In less than a months’ time the Americans will be heading
to the polls to elect a new President. And unless Republican contender, Donald
Trump, can pull a last minute trick out of his hat or resort to more dirty
tricks, the front runner, Hilary Clinton, is most definitely going to be the
next President of the United States of America.
Not only
will she become the first female leader of the World’s most powerful nation
she’ll be joining two other female leaders – Theresa May of GB and Angela Merkel of Germany –  to form a
new axis of power. This will mean that a third of the G8 nation leaders will be
women. Already Christine Lagarde
heads up the International Monetary Fund and for a while Diezani Alison-Madueke was the President of the all-powerful OPEC
organisation.
The joke
currently circulating around political circles is that the women are coming in
to clear up the mess made by the men. Perhaps.
We are beginning
to see a new breed of female leaders ready to take on the world in a move never
before seen since the Thatcher era. Traditionally women are better leaders (-
sorry guys but its true!) They are strong, decisive and pull no punches. They
are also not as scandal-prone as men, having little or no skeletons in their
cupboards. The Margaret Thatcher era of 1979 – 1990 turned a bankrupt and
floundering Great Britain into one of the most prosperous and powerful nations
that we know today. During her regime she battled the unions, introduced
capitalism across the board, whilst at the same time showing Britain’s military
might in facing off the Argentines over the Falkland and taking the country
into the First Gulf War. Under her rule Britain was a key player on the
international scene earning her the nickname of the no-nonsense ‘Iron Lady’.
With women at the
top of the three most powerful nations in the world we can expect a lot of
change in the world in the coming years. Even though President Hilary Clinton
will initially have her hands full with domestic issues we can expect changes
in areas such as world trade, migration and terrorism. All three are not
novices when it comes to governing a nation and performing on the international
scene: Angela Merkel has been the Chancellor of Germany since 2005, Theresa May
is a former Home Secretary and Hilary Clinton was Secretary of State in
President Obama first cabinet. Collectively, with their joint experience, they
can steer the world on to another course.
As any married man
knows fully well you can’t argue with a woman; they are better at putting an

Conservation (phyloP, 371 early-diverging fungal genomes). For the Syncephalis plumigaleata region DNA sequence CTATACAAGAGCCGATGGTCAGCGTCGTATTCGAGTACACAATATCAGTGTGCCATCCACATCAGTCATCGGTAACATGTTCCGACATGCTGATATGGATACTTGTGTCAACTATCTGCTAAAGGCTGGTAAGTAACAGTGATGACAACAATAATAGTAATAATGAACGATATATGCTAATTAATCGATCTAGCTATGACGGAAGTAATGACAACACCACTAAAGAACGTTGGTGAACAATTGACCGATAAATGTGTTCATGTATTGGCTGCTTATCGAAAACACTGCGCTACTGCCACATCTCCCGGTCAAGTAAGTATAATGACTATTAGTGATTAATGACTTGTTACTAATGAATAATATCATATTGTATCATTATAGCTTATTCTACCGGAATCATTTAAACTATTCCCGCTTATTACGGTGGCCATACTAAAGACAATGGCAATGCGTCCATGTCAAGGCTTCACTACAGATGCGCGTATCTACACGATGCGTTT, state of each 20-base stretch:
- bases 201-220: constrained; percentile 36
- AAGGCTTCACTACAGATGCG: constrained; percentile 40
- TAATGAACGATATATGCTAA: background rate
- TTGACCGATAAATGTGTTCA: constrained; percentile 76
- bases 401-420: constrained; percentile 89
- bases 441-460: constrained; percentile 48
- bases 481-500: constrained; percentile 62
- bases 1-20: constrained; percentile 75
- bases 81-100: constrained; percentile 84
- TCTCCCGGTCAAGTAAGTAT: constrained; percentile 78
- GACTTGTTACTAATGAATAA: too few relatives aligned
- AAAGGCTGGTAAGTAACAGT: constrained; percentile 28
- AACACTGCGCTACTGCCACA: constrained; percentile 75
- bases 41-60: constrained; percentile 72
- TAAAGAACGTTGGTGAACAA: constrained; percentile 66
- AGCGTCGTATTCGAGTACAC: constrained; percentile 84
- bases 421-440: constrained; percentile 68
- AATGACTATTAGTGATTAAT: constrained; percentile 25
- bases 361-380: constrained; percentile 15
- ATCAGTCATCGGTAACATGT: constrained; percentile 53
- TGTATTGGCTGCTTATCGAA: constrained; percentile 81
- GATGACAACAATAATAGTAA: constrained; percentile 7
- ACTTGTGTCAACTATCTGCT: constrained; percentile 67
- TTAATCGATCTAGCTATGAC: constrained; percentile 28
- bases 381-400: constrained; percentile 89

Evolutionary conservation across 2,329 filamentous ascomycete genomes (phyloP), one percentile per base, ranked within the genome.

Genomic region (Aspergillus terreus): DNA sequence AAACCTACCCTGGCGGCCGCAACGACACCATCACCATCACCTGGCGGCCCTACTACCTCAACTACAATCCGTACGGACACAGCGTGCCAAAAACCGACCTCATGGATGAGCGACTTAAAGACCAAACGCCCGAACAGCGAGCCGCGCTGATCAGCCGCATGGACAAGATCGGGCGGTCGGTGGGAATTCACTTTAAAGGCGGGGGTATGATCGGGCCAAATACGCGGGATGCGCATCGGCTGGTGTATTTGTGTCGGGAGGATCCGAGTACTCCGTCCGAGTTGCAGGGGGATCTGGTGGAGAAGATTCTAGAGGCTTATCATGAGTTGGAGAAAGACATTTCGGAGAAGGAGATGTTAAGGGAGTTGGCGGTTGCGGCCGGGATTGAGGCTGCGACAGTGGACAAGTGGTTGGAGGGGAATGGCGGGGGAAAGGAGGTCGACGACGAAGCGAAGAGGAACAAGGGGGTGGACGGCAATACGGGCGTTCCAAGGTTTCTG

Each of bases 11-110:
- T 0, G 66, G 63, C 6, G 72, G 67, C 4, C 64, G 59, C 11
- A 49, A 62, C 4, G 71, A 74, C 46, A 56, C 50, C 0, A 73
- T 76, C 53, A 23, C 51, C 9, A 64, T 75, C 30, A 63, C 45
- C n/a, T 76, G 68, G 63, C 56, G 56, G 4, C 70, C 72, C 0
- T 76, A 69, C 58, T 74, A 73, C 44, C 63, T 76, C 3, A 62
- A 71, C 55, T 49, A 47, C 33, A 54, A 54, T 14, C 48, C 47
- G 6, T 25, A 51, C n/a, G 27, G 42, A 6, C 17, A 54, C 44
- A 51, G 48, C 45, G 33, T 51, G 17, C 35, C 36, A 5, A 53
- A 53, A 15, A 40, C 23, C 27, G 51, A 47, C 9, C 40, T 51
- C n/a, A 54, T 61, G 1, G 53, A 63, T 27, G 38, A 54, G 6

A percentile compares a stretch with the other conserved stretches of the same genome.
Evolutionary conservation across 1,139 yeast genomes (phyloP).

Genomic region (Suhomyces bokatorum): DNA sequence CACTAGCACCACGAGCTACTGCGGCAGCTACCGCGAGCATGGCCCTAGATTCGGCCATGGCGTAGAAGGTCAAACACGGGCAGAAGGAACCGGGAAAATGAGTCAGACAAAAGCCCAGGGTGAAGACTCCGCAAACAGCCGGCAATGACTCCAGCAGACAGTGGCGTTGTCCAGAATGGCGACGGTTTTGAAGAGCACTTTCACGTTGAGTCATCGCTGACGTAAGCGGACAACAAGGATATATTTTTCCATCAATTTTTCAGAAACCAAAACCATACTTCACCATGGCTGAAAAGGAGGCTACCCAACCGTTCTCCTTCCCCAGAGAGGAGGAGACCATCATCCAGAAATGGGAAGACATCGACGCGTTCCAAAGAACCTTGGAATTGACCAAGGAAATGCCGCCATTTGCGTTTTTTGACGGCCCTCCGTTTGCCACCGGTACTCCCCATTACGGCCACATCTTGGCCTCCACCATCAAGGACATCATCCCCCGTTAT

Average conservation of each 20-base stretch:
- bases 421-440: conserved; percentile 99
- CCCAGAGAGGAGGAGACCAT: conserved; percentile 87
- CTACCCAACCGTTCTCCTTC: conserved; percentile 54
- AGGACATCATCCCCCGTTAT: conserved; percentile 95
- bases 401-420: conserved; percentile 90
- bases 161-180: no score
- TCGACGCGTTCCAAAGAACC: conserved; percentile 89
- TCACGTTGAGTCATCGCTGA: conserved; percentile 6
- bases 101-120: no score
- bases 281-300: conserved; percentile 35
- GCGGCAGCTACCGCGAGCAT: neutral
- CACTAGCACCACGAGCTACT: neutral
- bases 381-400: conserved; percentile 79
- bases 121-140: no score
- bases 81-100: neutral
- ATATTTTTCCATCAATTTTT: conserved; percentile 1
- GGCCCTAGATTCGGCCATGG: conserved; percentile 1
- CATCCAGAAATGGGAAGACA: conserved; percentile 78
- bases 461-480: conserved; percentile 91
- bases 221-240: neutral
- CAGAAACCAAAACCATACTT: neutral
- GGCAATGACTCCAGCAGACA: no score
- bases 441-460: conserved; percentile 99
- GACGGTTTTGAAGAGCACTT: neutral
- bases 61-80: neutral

argument across( and getting their own way!), they are better negotiators, more
thick skinned and are a lot better at dealing with(or ignoring!) criticism
levelled at them. Without a doubt there will be feminists out there who’ll
think it’s time to dust off their placards and take to the streets – they’ll be
wrong! These new leaders are not bra-burning feminists but competent leaders
who have proven themselves in a predominantly male-dominated chauvinistic
environment. They don’t have’ to prove themselves any further to make a point
or statement.
Women leaders,
unlike their male counterparts, tend to think of the bigger picture and as a
result their policies will be more diversified. They also well known for their
ability to negotiate peace deals – something the world desperately needs right
now with all the trouble hotspots.
Women
leaders are not scared to fight when necessary; Margaret Thatcher fought the
Argentines over the Falkland’s and when PM Theresa May was asked whether she
was prepared to authorize a nuclear strike, if need be, that could potentially
kill over a 100,000 men, women and children with a nuclear bomb she replied
with a curt ‘yes’.
Women leaders are prepared to fight just wars if need be-
when there is no other option. They won’t rush off and fight an unjust war like
Blair and Bush did. Having said that one of the areas they are bound to focus
on will be the turbulent Middle East – and they won’t be afraid to use military
force if necessary. Dealing with Russia, China, Iran and North Korea will also
be high on the cards.
There are
currently twenty-two female leaders in the world today running their countries
in the capacity of President, Prime Minister or Monarch (the Queen of England).
With the exception of ex-President Dilna Rousseff of Brazil who was recently
impeached all the other leaders are running their countries comfortably.
Come next
year it would be very easy to see Clinton (if she wins) sitting down with
Merkel and May discussing ways on to how to solve the worlds growing problems.